FEMA Chief Brock Long’s Unauthorized Travel Cost Government $151,000, Inspector General Report Shows

President Trump’s top disaster official cost the government $151,000 through the unauthorized use of government vehicles that included travel to his home in North Carolina, according to an internal investigation.

Source: WSJ - Michael G. Bender | Published on September 26, 2018

Brock Long, the head of the Federal Emergency Management Agency, also relied on government vehicles and employees to drive him and his family around Hawaii during a trip that included official functions and a vacation, according to the Department of Homeland Security’s inspector general.

Mr. Long’s use of government vehicles and staff cost $94,000 in salary, $55,000 in travel expenditures and $2,000 in maintenance-related costs, according to a portion of the inspector general’s report obtained by The Wall Street Journal.

Kirstjen Nielsen, the DHS secretary, released a statement Friday night saying that she had ordered Mr. Long to repay the government “as appropriate.” A spokesman for Ms. Nielsen said Tuesday that the secretary and Mr. Long hadn’t yet agreed on the total that would be repaid.

In the same statement on Friday, Mr. Long said he would “accept full responsibility for any mistakes that were made by me.” He didn’t specify what those mistakes were. A spokeswoman declined to comment Tuesday.

Mr. Long traveled to Hawaii in the spring to meet with federal and military officials who would be involved in responding to an emergency, said people familiar with the trip.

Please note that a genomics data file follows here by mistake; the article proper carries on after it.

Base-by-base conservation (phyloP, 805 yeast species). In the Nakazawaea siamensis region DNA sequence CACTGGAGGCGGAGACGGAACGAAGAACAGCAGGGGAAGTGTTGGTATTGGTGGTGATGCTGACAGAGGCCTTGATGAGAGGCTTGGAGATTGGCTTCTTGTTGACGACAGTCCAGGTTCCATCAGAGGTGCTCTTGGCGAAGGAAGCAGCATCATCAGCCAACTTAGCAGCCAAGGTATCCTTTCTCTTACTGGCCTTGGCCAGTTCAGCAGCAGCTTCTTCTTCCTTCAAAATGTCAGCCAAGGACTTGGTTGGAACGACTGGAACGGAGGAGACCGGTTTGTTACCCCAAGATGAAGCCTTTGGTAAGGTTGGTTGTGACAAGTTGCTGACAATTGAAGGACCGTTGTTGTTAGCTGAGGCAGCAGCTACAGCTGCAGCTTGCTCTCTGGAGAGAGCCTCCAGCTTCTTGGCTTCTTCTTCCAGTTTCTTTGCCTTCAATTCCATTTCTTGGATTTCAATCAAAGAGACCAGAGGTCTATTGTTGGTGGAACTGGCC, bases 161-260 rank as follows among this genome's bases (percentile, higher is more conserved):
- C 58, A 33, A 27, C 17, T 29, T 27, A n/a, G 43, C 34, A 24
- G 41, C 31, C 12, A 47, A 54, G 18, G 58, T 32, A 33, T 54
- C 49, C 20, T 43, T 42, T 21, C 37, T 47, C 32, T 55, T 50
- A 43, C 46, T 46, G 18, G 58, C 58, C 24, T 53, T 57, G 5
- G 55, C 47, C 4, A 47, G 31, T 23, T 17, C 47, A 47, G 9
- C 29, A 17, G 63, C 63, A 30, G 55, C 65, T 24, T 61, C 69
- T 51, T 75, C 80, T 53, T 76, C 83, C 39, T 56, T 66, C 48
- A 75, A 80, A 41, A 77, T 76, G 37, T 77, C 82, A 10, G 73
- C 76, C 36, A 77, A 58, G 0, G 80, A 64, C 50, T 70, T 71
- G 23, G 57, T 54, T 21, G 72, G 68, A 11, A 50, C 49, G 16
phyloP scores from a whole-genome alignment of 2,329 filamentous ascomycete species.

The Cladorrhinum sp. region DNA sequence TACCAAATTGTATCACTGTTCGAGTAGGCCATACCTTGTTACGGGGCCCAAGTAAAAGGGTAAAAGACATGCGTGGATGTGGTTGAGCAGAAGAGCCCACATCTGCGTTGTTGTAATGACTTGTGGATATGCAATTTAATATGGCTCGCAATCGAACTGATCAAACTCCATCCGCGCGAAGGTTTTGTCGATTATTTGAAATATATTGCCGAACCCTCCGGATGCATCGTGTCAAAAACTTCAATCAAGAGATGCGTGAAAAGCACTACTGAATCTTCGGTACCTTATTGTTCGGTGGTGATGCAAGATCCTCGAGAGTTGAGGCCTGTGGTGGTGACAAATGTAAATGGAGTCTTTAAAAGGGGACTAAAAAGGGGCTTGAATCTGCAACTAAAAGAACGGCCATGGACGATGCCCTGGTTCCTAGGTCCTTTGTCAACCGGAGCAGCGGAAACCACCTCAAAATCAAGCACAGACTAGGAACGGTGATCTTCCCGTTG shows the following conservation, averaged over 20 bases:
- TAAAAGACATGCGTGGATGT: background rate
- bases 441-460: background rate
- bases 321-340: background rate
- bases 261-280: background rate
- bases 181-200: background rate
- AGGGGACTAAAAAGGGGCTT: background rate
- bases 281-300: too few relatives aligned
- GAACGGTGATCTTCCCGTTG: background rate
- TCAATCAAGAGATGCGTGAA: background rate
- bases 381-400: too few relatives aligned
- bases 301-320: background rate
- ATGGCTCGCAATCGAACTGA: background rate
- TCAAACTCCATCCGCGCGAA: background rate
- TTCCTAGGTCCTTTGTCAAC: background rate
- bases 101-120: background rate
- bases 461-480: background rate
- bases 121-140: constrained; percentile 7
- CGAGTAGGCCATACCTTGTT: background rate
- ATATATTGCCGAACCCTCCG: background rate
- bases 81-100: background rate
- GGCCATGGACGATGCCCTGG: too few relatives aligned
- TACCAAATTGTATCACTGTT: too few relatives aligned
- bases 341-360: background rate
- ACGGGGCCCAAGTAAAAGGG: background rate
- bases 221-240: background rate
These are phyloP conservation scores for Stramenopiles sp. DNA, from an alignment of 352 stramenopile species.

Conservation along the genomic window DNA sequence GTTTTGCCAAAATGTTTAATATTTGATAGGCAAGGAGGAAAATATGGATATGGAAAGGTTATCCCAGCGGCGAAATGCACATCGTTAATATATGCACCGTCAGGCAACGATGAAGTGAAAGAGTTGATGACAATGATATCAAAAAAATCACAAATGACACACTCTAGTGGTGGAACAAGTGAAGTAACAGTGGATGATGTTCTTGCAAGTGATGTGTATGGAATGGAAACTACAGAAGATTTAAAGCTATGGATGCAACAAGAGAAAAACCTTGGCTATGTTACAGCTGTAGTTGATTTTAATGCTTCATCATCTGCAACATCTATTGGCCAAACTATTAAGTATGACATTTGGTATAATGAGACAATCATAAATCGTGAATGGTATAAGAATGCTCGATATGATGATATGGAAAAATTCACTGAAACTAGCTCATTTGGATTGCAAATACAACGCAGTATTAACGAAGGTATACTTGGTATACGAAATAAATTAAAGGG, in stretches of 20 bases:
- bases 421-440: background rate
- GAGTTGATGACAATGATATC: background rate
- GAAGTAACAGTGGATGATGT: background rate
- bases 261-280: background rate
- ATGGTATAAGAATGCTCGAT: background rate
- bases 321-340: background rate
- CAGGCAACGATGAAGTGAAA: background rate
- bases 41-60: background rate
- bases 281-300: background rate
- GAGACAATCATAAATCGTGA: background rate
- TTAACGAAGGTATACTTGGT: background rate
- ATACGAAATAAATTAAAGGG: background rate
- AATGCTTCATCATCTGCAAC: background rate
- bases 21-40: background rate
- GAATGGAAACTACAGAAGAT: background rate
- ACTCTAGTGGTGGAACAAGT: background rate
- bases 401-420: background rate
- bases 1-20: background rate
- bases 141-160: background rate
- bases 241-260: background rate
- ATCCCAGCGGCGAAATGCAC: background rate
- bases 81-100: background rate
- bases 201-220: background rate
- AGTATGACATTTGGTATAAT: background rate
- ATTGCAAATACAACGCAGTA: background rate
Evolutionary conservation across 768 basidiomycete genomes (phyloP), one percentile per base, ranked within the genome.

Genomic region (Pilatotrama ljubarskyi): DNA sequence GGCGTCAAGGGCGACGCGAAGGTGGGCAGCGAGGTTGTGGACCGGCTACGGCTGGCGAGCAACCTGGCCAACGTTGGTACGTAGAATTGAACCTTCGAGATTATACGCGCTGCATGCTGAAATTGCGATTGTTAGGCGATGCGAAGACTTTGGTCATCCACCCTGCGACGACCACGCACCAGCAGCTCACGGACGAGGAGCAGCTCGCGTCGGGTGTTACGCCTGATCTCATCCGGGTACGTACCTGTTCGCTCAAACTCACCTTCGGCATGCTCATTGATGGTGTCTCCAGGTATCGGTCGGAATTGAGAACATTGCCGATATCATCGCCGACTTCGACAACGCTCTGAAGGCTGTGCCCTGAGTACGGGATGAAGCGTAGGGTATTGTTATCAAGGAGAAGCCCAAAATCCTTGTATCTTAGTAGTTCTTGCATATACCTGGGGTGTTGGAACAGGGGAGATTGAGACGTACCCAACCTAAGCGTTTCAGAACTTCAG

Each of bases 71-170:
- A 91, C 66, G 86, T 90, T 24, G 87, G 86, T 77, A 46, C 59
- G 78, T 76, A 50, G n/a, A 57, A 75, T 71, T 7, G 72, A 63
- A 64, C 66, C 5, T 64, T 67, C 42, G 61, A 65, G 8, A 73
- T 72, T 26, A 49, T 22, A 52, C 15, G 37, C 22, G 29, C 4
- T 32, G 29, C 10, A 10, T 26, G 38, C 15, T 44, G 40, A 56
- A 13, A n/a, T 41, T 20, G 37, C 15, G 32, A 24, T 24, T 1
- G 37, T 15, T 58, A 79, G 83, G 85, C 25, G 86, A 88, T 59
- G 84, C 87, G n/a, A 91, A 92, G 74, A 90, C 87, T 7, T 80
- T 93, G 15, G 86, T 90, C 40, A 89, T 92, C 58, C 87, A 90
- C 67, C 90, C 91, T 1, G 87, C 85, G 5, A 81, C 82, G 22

After meeting with officials, Mr. Long remained in Hawaii for several days with his family, the people said. According to the inspector general, a FEMA aide “provided transportation to Long and his family in a vehicle rented by the U.S. government.”

That aide, Keith LaFoucade, destroyed evidence of the trip in an attempt to thwart the investigation, according to the report. Mr. LaFoucade has been suspended, said a person familiar with the matter. Mr. LaFoucade couldn’t be reached for comment.

John Veatch, a senior FEMA official who oversaw the agency’s continuity programs, has also been suspended due to his involvement in Mr. Long’s travel, according to people familiar with the matter. Politico earlier reported Mr. Veatch’s suspension.

The trip to Hawaii coincided with a family vacation, according to people familiar with the matter. Mr. Long scheduled the trip in March 2017, during a week that coincided with spring break for his two young sons, according to a publicly available school calendar.

Mr. Long’s official trip was never publicly announced. A FEMA spokeswoman said it was scheduled to meet with local officials about the Pacific hurricane season, which was three months away, and to discuss the false missile alarm in the state that had unnerved residents, which occurred two months earlier.

Mr. Long was in Hawaii for about a week, traveling to and from the tropical archipelago from his home in North Carolina, according to a person familiar with the matter. That trip happened after Mr. Long left Washington on March 23, a Friday. He returned to the capital on April 3, a Tuesday, the person said.

While in Hawaii, Mr. Long and some FEMA staff met with Hawaii Gov. David Ige on March 27, Hawaii records show. That same day, Mr. Long also visited the Hawaii Emergency Management Agency’s Emergency Operations Center, state records show.

A FEMA spokeswoman said that Mr. Long’s trip also included meetings with officials with the U.S. Pacific Command, but didn’t provide additional detail.

On the tour of the center, Mr. Long was joined by a half-dozen FEMA staffers, including Mr. LaFoucade, state records show.

In her statement on Friday, Ms. Nielsen said she had reviewed the inspector general’s report and that she had “full confidence” in Mr. Long.